Wednesday, May 19, 2004

Switch Bushes

There is a certain wild (not neccessarily native, but certainly not cultivated deliberately) shrub that my parents only taught me to call a "switch bush". Because it was the most common source of "switches" used to whip wayward children in bygone days.

What is the "real" name of this plant? It is rampant around here. If left untended, it tends to bend over almost to the ground, making sort of an arch. I've seen them get 6 or 8 feet tall, but most are smaller. It is woody, with long bendy branches up to a couple of inches thick, but usually much less than one inch thick. (the switches!) Small green leaves. No thorns of any kind.

It has a large number of tiny white flowers that positively fill the air with their smell at this time of year. It can be overpowering at times. On a hot day the smell combined with the heat can almost make you faint. I imagine that back in even more bygone days, the ladies would get the vapors and swoon from being around these things.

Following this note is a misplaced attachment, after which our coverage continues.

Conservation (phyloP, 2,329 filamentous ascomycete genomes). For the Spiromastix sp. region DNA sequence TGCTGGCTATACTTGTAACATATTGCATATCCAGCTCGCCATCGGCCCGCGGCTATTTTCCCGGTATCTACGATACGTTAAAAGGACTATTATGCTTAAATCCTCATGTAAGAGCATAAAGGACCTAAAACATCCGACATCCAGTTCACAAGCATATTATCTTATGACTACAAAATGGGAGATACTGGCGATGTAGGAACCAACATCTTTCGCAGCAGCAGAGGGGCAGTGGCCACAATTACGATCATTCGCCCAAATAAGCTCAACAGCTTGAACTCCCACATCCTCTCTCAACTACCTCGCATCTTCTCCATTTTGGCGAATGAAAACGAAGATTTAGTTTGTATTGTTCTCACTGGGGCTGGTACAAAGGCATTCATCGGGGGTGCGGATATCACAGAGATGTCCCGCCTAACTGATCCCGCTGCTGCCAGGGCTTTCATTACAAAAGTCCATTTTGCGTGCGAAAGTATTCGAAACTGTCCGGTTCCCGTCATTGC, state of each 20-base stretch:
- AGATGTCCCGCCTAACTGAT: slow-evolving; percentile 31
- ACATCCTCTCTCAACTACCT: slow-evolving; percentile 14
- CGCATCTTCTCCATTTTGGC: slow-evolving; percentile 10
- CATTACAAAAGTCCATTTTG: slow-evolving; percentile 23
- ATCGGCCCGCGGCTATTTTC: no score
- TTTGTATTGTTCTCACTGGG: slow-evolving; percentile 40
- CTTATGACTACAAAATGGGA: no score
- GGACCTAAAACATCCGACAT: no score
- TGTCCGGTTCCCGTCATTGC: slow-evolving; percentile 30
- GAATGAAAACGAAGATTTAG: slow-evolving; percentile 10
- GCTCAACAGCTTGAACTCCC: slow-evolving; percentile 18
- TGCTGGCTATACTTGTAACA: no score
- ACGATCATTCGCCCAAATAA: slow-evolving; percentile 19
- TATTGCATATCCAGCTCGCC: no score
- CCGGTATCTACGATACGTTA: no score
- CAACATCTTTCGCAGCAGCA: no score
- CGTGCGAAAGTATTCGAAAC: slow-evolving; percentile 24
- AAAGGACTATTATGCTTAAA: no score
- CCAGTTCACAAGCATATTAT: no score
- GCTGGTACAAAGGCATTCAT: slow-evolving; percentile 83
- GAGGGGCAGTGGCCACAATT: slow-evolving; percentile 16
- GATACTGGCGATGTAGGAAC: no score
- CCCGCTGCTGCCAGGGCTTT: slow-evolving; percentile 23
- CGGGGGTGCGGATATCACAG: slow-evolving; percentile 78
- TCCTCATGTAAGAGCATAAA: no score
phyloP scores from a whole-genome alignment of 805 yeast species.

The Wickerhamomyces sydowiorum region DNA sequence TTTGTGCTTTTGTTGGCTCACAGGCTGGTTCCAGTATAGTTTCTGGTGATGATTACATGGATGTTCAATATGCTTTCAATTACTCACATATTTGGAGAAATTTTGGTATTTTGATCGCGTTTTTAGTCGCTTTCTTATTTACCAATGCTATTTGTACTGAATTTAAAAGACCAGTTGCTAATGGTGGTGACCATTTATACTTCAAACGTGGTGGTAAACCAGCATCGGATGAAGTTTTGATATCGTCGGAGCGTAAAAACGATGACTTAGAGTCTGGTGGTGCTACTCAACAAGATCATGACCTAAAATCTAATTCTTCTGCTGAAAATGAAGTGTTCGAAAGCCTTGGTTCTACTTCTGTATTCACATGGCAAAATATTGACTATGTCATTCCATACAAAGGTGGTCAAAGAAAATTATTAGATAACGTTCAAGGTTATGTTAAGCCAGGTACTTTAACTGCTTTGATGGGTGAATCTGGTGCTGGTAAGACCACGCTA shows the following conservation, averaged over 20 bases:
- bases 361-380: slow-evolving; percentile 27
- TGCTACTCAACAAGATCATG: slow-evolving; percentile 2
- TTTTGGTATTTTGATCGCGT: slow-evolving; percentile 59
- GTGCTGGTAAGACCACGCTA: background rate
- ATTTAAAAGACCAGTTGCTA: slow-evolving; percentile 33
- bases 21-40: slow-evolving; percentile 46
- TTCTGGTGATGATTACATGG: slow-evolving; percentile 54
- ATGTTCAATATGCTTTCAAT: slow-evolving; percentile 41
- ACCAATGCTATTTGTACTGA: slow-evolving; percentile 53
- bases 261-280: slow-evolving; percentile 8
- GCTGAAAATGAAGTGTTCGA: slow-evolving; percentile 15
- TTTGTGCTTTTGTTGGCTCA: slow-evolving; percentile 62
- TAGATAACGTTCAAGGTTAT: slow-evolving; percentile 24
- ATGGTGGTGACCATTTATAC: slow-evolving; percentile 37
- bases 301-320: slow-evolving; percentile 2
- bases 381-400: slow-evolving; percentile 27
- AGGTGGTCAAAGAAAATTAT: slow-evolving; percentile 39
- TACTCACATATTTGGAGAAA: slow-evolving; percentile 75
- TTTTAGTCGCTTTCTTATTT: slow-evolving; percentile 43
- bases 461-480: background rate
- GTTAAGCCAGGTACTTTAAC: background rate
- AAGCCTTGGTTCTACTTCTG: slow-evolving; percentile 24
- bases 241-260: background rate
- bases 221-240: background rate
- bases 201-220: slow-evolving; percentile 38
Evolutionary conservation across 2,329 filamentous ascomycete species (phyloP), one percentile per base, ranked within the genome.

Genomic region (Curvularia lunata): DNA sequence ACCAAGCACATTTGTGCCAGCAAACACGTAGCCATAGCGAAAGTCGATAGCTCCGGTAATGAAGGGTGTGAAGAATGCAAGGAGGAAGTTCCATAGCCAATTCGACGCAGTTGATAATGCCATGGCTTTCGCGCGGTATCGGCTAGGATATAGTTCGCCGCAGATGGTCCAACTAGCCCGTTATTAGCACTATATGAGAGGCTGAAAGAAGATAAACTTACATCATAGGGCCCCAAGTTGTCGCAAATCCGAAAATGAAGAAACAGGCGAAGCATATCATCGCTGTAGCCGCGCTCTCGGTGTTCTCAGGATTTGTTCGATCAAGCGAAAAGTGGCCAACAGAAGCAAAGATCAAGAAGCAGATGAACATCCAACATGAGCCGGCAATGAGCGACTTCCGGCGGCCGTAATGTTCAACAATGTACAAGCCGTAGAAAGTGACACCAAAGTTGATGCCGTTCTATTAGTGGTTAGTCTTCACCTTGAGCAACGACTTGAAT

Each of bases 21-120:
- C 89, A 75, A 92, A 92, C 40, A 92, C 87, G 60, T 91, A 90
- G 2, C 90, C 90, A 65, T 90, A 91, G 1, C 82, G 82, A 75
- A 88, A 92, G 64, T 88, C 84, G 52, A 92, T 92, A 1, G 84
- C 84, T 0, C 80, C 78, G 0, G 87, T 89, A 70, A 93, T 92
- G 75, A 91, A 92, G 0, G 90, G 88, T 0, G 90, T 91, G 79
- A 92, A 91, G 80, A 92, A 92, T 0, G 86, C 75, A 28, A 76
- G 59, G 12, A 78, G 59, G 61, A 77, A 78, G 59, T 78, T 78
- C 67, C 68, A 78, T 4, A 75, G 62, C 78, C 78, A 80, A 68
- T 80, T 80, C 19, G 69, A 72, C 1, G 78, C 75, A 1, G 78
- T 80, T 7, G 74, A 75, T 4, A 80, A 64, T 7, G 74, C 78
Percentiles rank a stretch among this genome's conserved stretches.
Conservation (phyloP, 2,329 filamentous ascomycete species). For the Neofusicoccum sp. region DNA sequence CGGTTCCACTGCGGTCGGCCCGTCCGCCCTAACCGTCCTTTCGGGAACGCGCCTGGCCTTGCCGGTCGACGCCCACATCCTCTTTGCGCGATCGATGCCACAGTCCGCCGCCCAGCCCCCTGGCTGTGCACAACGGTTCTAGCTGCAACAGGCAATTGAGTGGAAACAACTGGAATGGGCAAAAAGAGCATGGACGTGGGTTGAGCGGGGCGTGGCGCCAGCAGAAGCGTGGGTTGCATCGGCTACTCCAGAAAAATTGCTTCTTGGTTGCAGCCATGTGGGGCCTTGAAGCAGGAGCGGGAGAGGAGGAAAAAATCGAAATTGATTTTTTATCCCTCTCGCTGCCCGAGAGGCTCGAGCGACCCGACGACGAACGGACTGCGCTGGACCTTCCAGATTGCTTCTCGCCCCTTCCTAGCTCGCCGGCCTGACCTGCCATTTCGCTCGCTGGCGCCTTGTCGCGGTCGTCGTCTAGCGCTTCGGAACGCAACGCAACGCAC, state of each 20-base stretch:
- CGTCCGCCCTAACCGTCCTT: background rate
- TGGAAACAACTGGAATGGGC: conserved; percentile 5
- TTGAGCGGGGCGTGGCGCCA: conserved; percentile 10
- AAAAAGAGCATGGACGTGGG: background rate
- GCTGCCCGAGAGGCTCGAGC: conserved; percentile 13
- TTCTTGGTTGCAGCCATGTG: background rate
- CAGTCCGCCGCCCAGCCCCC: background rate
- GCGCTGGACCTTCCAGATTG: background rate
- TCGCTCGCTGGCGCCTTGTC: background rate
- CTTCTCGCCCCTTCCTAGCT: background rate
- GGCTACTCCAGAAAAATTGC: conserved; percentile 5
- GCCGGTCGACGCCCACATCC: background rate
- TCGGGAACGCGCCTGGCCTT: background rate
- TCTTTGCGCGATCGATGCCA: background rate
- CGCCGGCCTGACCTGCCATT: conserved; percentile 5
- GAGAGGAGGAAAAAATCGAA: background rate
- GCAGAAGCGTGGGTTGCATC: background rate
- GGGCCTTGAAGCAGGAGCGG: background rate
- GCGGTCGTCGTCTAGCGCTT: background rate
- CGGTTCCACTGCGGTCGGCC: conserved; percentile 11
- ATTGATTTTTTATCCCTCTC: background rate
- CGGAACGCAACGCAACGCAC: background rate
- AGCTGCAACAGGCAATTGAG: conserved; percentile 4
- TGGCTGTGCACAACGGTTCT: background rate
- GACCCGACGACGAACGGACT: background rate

Not sure about fruit, as I only tend to notice the plants while they are flowering. Only this spring did I get interested enough in them to pay attention to what they looked like.

One of my favorite pleasures is driving around Atlanta with the windows rolled down during as many seasons and types of weather as I can possibly stand. From early spring through summer, there is a clear progression of floral smells: first wisteria, then honeysuckle, then switch bush. They are almost always noticeable over the car exhaust and other freeway smells on the Northeast Expressway I-85. In fact I don't associate *my* Northeast Expressway with smoke and smog and burnt rubber at all -- I associate it with the smell of wisteria, honeysuckle, and switch bushes. I want to write a poem about it but it's been so long since I wrote poetry that I'm not sure how to start. Blogging is poetry now, I guess.